After his marriage dissolved, Van Peebles headed to Paris, where he authored five novels and wrote and directed his first feature, La permission, an adaptation of his novel about a love affair between an African American soldier and a French woman. It won acclaim in Europe, was retitled The Story of a Three-Day Pass for U.S. audiences and chosen as the French entry for the San Francisco Film Festival in 1967.

It was well-received by critics and festivalgoers, but few knew that the filmmaker behind Three-Day Pass was American and Black.

In a 2014 interview, Van Peebles said he insisted that the star of Watermelon Man be a Black actor (the character is only white in the first 20 minutes of the movie). “You think a white guy can play Black but a Black guy can’t play white?” he asked Columbia execs.

He also changed the ending of Herman Raucher’s original script, which has the bigot waking up from a nightmare and back as a white guy. “Being Black is not going to be a bad dream,” he said. Van Peebles did promise the producers that he would film the original ending as well, giving them a choice, but then “forgot” to do that.

A close-up of Cambridge’s butt is the first sign that informs the audience that something crazy has happened to Jeff Gerber overnight.

Van Peebles also did the music for the movie and appears in a cameo as a sign painter when Gerber opens his own business.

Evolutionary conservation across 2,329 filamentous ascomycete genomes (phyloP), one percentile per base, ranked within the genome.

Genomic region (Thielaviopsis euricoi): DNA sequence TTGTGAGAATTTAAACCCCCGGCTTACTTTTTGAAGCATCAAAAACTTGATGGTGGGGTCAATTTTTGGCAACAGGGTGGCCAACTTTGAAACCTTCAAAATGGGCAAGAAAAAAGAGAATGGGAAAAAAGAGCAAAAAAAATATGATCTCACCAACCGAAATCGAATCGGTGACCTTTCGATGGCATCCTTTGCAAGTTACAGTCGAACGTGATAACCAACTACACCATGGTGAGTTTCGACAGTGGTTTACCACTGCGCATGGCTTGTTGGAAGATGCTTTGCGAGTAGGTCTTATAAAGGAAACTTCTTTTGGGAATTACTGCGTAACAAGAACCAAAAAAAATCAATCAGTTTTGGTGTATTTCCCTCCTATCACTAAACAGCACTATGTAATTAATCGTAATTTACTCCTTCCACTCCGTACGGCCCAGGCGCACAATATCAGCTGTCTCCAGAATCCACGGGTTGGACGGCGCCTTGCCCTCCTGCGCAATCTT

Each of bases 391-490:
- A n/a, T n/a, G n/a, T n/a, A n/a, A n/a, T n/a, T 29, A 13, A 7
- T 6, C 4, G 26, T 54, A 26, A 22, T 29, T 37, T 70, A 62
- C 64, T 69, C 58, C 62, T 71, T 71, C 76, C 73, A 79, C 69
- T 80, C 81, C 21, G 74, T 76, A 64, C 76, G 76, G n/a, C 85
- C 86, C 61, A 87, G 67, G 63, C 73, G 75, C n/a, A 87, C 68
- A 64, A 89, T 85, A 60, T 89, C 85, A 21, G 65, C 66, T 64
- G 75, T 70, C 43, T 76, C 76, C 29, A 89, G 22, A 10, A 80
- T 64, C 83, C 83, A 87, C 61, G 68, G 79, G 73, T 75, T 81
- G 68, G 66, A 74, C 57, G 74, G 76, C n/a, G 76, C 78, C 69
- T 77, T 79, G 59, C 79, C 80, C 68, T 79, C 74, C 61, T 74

To get the owners — twin brothers — of the Detroit theater to open Sweetback, Van Peebles bet them a new suit, certain that his film would bring in more money than the movie they had at the time. (He won.)

Before a screening of the film in April 2018 at the TCM Classic Film Festival, Van Peebles said, “I haven’t had this much fun with clothes on in many years.”

Van Peebles also was in such films as Robert Atman’s O.C. and Stiggs (1985), Jaws: The Revenge (1987), Reginald Hudlin’s Boomerang (1992), Last Action Hero (1993), The Hebrew Hammer (2003) and Peeples (2013). On television, he starred with Mario on the short-lived Stephen J. Cannell NBC comedy Sonny Spoon and appeared on All My Children, In the Heat of the Night, Living Single and Girlfriends.

Van Peebles won a Daytime Emmy and a Humanitas Prize in 1987 for writing an episode of a CBS Schoolbreak Special, “The Day They Came to Arrest the Books.” He also was the author of Bold Money, a 1986 primer on how to trade stock options.

“Dad knew that Black images matter,” Mario said in a statement. “If a picture is worth a thousand words, what was a movie worth? We want to be the success we see, thus we need to see ourselves being free. True liberation did not mean imitating the colonizer’s mentality. It meant appreciating the power, beauty and interconnectivity of all people.”

Duane Byrge contributed to this report.